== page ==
Eventually I found my way to the top of Staple lane after the West Hangar car park and after a brief detour along the road looking for the continuation of the trail which joins through to Coombe Lane, which happened to be right opposite, but in the dark I missed it – duh! I continued down a brief section of road to the horse riding stables at Hollister Farm. The horses were still sleeping, but their presence was evident from the smell! The rough unmaintained surface had clearly been compacted by the journey’s of many parent’s 4x4s the previous day and I slipped suddenly as I realised the state of things. Thankfully straw had been spread around to reduce the slipperyness of the farm drive.
Leaving behind the only signs of ‘life’ I had so far encountered, I rejoined the North Downs trail on the way to Ranmore Common.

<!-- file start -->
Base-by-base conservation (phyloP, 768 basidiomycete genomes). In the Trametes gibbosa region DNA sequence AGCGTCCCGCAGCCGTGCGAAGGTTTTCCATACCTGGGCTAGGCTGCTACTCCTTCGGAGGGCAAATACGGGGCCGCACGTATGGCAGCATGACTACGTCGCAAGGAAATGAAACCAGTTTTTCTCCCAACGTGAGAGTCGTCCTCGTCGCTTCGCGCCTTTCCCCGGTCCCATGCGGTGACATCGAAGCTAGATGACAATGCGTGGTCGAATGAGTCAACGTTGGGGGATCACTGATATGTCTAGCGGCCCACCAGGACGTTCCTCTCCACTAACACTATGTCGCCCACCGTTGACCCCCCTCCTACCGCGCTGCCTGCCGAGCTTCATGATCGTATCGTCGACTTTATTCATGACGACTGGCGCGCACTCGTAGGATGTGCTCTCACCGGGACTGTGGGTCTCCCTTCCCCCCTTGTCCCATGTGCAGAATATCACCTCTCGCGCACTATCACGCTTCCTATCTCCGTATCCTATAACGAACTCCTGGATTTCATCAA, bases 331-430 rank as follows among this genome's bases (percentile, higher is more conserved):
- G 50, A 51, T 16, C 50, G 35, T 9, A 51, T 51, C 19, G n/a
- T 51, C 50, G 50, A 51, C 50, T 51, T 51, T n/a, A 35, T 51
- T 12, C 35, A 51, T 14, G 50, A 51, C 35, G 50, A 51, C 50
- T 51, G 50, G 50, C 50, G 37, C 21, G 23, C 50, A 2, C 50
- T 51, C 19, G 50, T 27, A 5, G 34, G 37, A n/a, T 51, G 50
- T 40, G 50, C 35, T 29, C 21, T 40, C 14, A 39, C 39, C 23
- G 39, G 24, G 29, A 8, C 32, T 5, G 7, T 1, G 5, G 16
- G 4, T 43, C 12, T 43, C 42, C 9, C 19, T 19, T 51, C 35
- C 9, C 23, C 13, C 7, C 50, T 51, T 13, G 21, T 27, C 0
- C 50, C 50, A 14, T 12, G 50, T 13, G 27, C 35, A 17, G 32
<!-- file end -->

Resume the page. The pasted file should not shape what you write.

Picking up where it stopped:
I have done this route occasionally, but never as far as I have been today, and never in the dark, and certainly never in the snow.
Up to this point, about 13km into the run, the Sun had not shown any evidence of honouring the world wth its presence, and if it had the tree covered canopies I was negotiating were effectively blocking any light, but about now I started to see the first signs; the slightly lighter sky, the silhouettes of the branches, more evidence of objects outside the tunnel of my torch, which correspondingly seemed dimmer. There wasn’t going to be a glorious and dramatic sunrise, but the additional light was welcome nonetheless.
I very quickly passed the point to which I have run previously and now started to keep an eye out for the new terrain and wondered what was up ahead.
I have a bit of a confession in fact, I think I probably wondered off the North Downs around this point, as the route split a couple of times and with the limited light I could not see the markings. Better planning next time I think.